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selling between now and year end. that is one horrible commodity that he has to deal with. it was like, you know, the copper corporation would be doing good. let's go to daniel in virginia. daniel? >> caller: yes? >> go ahead, daniel. you're up. >> caller: yep. >> you're up. >> caller: yeah, i'm wondering about ssys. >> stratus. yeah, that thing up is too much. that is a register ringer if i ever saw one. i don't want to be in a technology stock up 100%. i need to go right now to john in florida. john? >> caller: boo-yah, jimmy from the beach in miami! >> man, everyone is in a better place than i am. >> caller: i know, jim. listen, mark west energy. i know they did an offering after the bell today. they got hit. what's going on? >> stephanie link, our research director, and my best super forensic accountant, we're all bemoaning what a time for this deal to come. it is going to kill the stock. it's going to drive it to 7%.
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this group is too hard to own. maybe didn't get mwe which we did like at $45. that's the level. nothing above it. and that, ladies and gentlemen, is the conclusion of the lightning round. >> the lightning round is sponsored by td ameritrade. it's a brutal full contact sport. >> from the time the whistle blows, traders bracing for what could turn out to be a wild session. >> the last play of the game. >> markets absolutely getting hammered today. >> i know it's not easy. but i promise to keep fighting for you. >> jim cramer, leveling the playing field for all. >> the road is a tough one. but the payoff can be your greatest win of all. >> join "mad money's" training , scuba diving the great barrier reef with sharks, or jumping into the market, he goes with people he trusts,
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which is why he trades with a company that doesn't nickel and dime him with hidden fees. so he can worry about other things, like what the market is doing and being ready, no matter what happens, which isn't rocket science. it's just common sense, from td ameritrade. if we want to improve science. our schools... ... what should we invest in? maybe new buildings? what about updated equipment? they can help, but recent research shows... ... nothing transforms schools like investing in advanced teacher education. let's build a strong foundation. let's invest in our teachers so they can inspire our students. let's solve this. side by side so you get the same coverage, often for less. that's one smart board. what else does it do, reverse gravity? [ laughs ] [ laughs ] [ whooshing ]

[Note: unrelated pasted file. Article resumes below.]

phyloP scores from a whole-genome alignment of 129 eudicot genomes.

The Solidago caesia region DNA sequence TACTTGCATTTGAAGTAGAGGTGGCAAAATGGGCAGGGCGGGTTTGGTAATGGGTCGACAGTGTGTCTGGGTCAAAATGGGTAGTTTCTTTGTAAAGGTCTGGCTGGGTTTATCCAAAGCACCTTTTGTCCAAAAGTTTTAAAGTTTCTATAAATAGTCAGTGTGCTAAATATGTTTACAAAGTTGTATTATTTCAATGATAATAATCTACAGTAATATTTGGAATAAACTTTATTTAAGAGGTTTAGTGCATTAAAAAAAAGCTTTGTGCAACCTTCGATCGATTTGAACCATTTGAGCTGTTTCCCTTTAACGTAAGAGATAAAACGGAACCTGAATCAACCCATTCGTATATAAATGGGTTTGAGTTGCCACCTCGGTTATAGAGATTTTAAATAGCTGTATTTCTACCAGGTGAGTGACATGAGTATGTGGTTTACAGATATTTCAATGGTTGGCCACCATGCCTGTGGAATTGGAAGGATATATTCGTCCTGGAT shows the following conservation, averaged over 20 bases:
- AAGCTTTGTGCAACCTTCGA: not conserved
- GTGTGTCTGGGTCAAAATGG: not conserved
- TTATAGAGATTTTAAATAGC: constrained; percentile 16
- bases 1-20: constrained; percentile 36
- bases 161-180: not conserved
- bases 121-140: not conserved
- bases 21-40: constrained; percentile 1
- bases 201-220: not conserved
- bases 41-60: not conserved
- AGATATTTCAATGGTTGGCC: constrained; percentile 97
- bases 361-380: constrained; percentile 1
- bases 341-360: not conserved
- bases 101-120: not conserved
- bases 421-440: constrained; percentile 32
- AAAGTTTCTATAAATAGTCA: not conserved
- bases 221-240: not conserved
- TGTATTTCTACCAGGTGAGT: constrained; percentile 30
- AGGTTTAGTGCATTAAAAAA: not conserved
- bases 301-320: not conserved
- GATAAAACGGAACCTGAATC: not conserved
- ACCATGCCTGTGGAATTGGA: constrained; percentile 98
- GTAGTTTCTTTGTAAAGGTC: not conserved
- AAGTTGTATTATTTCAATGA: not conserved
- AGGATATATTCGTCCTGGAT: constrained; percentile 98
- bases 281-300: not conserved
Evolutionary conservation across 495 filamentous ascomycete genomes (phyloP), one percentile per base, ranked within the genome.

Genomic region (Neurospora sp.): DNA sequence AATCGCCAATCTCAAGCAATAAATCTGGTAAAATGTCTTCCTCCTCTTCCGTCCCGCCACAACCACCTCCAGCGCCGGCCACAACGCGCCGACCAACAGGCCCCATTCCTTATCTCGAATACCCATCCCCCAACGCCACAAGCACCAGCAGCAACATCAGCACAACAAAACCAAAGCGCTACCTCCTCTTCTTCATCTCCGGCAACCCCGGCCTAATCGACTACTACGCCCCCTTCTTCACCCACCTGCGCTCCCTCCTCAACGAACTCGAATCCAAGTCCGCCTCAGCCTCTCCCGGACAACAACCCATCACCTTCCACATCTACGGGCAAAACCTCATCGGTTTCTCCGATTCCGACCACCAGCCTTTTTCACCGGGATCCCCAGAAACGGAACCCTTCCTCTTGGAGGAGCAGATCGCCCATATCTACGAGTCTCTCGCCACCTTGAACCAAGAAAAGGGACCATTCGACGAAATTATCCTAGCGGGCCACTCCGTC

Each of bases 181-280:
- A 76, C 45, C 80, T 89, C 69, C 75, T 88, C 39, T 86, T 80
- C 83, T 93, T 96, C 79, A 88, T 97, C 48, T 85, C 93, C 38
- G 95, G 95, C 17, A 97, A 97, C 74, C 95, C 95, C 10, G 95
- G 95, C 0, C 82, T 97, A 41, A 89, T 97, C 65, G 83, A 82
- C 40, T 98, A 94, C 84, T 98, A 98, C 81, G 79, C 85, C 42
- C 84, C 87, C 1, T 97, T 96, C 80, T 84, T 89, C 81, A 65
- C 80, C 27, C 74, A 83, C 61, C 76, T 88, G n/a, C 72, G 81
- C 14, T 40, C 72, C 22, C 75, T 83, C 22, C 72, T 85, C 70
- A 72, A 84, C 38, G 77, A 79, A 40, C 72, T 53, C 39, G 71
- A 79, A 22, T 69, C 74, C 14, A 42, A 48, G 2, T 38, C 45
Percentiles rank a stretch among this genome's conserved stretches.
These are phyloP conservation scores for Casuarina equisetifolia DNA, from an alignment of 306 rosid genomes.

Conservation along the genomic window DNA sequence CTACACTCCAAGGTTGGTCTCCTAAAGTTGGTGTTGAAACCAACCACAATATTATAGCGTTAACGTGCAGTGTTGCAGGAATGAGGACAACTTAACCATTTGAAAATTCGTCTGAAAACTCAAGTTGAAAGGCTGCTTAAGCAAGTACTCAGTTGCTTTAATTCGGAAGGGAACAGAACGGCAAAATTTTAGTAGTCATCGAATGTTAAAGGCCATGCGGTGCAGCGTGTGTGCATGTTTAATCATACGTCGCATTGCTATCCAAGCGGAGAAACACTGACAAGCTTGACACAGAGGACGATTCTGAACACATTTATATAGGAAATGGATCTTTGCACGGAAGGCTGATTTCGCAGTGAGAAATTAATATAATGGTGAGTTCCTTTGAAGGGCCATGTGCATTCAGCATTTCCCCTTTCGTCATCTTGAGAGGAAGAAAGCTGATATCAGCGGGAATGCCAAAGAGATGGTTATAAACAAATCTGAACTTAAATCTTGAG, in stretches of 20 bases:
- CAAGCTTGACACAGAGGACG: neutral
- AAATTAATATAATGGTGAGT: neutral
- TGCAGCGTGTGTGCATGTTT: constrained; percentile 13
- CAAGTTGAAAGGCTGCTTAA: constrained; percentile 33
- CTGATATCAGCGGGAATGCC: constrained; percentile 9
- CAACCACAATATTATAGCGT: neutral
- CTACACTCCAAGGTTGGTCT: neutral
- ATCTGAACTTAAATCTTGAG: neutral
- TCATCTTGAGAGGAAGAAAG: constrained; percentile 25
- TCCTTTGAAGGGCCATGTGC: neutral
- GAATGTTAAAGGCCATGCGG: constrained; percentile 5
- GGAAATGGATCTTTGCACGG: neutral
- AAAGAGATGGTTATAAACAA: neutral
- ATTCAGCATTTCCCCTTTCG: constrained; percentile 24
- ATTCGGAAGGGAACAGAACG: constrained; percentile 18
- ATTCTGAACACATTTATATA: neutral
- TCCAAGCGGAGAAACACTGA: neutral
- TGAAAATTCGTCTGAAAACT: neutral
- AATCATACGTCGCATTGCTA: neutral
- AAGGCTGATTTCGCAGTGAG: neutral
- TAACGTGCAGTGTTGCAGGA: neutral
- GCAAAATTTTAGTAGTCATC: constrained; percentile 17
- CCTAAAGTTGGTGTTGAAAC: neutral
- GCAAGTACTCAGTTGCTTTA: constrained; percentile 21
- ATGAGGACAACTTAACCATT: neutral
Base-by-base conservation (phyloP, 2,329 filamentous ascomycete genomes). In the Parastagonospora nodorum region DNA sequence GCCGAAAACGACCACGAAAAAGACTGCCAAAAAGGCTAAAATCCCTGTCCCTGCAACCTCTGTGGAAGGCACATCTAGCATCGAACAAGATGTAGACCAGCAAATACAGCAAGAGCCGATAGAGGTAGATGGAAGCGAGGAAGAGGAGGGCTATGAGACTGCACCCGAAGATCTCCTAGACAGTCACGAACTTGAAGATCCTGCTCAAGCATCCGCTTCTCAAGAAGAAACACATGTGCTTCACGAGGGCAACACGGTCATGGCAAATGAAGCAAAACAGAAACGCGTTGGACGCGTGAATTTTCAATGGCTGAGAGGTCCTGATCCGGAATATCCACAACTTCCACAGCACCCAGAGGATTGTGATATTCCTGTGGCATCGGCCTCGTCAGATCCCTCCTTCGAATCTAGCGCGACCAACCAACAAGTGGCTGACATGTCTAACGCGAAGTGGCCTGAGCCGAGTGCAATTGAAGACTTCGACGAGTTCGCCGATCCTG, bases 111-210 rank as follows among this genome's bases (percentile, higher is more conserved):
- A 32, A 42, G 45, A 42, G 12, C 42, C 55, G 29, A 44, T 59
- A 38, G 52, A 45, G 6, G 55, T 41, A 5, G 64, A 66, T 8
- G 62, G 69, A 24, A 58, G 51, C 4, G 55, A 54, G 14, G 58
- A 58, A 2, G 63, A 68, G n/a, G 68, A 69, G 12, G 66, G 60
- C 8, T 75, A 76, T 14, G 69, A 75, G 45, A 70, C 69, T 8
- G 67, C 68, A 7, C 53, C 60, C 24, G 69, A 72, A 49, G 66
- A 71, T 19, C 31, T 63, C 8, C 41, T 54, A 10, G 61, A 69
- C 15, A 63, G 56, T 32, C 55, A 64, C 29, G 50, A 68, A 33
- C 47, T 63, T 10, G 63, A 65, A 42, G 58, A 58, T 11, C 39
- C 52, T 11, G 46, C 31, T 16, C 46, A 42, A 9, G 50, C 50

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tell me about it. why am i not going anywhere? you don't believe hard enough. a smarter way to shop around. now that's progressive. call or click today. [ grunting ] ♪ ♪ ♪ [ male announcer ] don't just reject convention. drown it out. introducing the all-new 2013 lexus ls f sport. an entirely new pursuit. why they have a raise your rate cd. tonight our guest, thomas sargent. nobel laureate in economics, and one of the most cited economists in the world. professor sargent, can you tell me
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what cd rates will be in two years? no. if he can't, no one can. that's why ally has a raise your rate cd. ally bank. your money needs an ally. that makes watching tv even better. if your tv were a hot dog zeebox would be some sort of fancy, french mustard. when they magically unite, people would think, "woah, this two dollar hot dog tastes like a fancy eight dollar hot dog." download zeebox free, and say "woah" every time you watch tv. camp weeknights. natural gas vehicles, something i've been advocating for years. nat gas is a cleaner, cheaper
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alternative to petroleum and far more domestically abundant. we could create jobs and build out the infrastructure for nat gas economy. seems like a no-brainer. the legislation to provide incentives for the switch to natural gas has been tied up in congress for ages. with president obama's relection last week, it could be four more years before this happens. since the president hasn't done a thing to promote this cleaner, more abundant fuel that is, well, let's just put it this well, it's certainly a lot better than importing diesel which brings me to west it is port innovations. they make the technology that allows engines to run on natural gas. they have the best tech in the business. the world's top engine maker and another with caterpillar. westport stock has been savaged over the last couple months. the company preannounced disappointing results at the end of october. last wednesday it got hit by a sell initiation from goldman